These days the question isn't what you're pouring hot sauce on, it's what aren't you pouring hot sauce on. Everyone has a go-to—even Dexter Holland of The Offspring. His heart belongs to Gringo Bandito, the fiery condiment he created 10 years ago here in Huntington Beach. Locals have certainly spotted the bottles around town atop restaurant tables and along the shelves of dedicated hot sauce shops. The logo, featuring a young Holland outfitted in his gringo bandito best, is unforgettable, as is a dollop of his red or green. While the company has its sights set on adding heat to plates across the world, the Hungry Punker crew wants to forever maintain its loyal local appeal.
A Garden Grove native, Holland's love affair with Mexican cuisine was established early on. He later moved to HB, and in the early 2000s he called upon his friend Florencia Arriaga to help him make a hot sauce. The band frontman and experienced chef experimented in the kitchen with fresh, all natural, hand-chopped ingredients for roughly one year, and in 2004 Gringo Bandito's original red sauce was born. "It's like a party in your mouth," promises Holland on the label. "And I tried to make it easy on the pooper, too," he adds. We appreciate your attention to detail, Holland.
His intent, however, was never to sell his hot sauce. He created it as a Christmas gift for his friends and crew at HB-based Nitro Records, and the sauce quickly caught fire. Friends suggested Holland sell the sauce, and in 2006—after perfecting the recipe—the first bottle hit the market. "It was too good," says Holland in press materials. "I had to share it with the world." Holland and Arriaga unleashed a zippier green version in June 2013.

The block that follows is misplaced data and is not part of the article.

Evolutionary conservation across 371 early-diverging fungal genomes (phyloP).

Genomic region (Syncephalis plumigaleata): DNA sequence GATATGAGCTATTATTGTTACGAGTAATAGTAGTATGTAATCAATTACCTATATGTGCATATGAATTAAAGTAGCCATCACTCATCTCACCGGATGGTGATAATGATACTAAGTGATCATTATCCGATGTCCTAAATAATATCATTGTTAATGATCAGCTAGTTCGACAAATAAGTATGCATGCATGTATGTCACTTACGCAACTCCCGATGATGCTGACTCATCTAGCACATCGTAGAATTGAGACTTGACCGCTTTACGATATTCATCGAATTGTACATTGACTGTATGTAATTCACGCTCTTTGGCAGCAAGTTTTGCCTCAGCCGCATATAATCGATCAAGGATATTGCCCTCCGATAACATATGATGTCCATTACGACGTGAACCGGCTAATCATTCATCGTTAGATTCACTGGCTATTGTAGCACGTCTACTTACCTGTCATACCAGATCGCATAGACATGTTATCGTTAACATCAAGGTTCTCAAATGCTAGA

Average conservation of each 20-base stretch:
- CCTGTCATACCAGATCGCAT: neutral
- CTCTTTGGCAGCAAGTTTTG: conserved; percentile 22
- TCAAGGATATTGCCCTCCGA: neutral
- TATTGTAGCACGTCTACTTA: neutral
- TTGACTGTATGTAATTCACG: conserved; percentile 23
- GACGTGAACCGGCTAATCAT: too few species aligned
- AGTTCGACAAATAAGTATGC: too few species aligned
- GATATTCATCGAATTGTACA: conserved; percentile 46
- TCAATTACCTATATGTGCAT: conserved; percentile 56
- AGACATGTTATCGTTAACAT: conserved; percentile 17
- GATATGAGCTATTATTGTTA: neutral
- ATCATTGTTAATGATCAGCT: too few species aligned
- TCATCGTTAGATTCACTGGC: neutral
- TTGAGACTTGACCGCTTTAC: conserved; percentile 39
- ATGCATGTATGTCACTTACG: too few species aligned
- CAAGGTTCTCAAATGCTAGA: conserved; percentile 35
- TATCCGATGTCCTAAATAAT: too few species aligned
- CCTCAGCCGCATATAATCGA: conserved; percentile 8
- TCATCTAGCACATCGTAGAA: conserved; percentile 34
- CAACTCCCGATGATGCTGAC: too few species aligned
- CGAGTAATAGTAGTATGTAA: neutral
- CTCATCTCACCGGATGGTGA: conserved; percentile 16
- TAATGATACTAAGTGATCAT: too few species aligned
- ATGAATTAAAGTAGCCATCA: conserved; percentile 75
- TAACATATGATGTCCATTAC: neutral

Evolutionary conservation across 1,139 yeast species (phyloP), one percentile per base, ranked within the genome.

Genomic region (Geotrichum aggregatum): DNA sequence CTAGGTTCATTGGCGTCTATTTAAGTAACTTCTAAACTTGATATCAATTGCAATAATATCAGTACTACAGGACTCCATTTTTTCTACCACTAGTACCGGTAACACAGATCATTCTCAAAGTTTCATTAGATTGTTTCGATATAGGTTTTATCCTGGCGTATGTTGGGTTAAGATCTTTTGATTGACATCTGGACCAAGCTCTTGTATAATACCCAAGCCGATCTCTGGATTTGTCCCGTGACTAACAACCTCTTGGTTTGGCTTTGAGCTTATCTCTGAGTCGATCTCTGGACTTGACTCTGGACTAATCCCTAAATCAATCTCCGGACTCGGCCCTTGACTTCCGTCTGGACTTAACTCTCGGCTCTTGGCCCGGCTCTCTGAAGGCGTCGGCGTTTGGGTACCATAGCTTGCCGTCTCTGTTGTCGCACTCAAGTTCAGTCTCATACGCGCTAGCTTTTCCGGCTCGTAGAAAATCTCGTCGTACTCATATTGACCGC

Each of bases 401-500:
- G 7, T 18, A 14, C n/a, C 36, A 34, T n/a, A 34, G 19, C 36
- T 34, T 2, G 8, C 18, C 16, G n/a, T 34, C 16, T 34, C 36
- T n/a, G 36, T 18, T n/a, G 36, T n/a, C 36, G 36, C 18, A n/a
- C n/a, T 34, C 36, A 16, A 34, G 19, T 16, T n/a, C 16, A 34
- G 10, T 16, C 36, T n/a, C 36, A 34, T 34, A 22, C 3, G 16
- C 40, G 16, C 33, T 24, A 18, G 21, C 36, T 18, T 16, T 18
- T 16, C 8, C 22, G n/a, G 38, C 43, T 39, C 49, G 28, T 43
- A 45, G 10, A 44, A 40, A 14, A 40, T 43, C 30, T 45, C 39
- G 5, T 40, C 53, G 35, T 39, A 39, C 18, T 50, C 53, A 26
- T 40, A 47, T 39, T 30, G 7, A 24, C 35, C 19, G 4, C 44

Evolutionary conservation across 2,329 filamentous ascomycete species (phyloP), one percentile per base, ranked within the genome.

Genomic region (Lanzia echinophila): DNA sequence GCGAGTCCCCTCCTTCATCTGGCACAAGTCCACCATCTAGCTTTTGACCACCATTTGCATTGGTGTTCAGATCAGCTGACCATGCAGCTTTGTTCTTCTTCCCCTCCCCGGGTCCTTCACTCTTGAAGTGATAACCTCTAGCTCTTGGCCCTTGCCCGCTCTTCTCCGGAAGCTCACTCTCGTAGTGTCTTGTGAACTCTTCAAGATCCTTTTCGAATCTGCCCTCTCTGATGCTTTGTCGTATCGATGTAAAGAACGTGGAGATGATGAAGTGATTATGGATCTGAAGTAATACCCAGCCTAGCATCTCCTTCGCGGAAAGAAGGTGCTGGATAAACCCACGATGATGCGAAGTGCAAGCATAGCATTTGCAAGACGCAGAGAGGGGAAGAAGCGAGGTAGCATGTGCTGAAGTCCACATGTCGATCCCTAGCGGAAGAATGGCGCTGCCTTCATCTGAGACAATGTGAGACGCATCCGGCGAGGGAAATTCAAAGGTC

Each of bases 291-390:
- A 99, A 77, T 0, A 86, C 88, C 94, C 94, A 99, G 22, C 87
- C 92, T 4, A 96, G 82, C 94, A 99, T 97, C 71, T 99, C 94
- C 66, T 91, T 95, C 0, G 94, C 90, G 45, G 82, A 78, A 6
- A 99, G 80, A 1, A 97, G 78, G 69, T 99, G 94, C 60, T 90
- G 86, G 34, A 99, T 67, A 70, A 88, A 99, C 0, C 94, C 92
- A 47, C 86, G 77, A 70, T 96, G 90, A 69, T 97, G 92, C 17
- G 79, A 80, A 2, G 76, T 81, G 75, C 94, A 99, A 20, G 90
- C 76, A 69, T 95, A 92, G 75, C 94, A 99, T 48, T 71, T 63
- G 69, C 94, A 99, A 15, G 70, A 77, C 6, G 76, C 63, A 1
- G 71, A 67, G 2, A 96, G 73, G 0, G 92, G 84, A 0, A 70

Studying the label of a Gringo Bandito hot sauce is almost as much fun as dousing your food in the savory goods, which get their kick from a serious, secret blend of Mexican peppers and mojo. Habanero, jalapeño and red Japanese chili peppers give the red its signature bold flavor, and the green packs a bit more heat thanks to a combination of habanero and serrano peppers. Adding a few drops to your ranch dressing, as Gringo Bandito VP of Sales and Marketing Chris Daly advised us, will have you hooked for life.
Handmade in a kitchen in Southgate, the sauces come to life with the hands-on help of Holland, Arriaga, Daly and a small kitchen staff. "She's the quality control," says Daly of Arriaga, who tastes every batch to ensure consistency. If she doesn't taste enough mojo, it's back to the chopping block. Daly also assures fans that Holland hardly slapped his face and name on the bottle and called it terminado; Holland dons his apron as often as possible between touring, Nitro and gaining his doctorate in molecular biology at University of Southern California (USC).
When Daly showed up at our door with welcomed sauce samples and stories to tell on a recent Thursday afternoon, he had just spent his morning in the kitchen de-stemming peppers. He had the hair net to prove it. Holland, says Daly, does the same. "That's the cool part about the company," says Daly. "Everyone helps out in every aspect."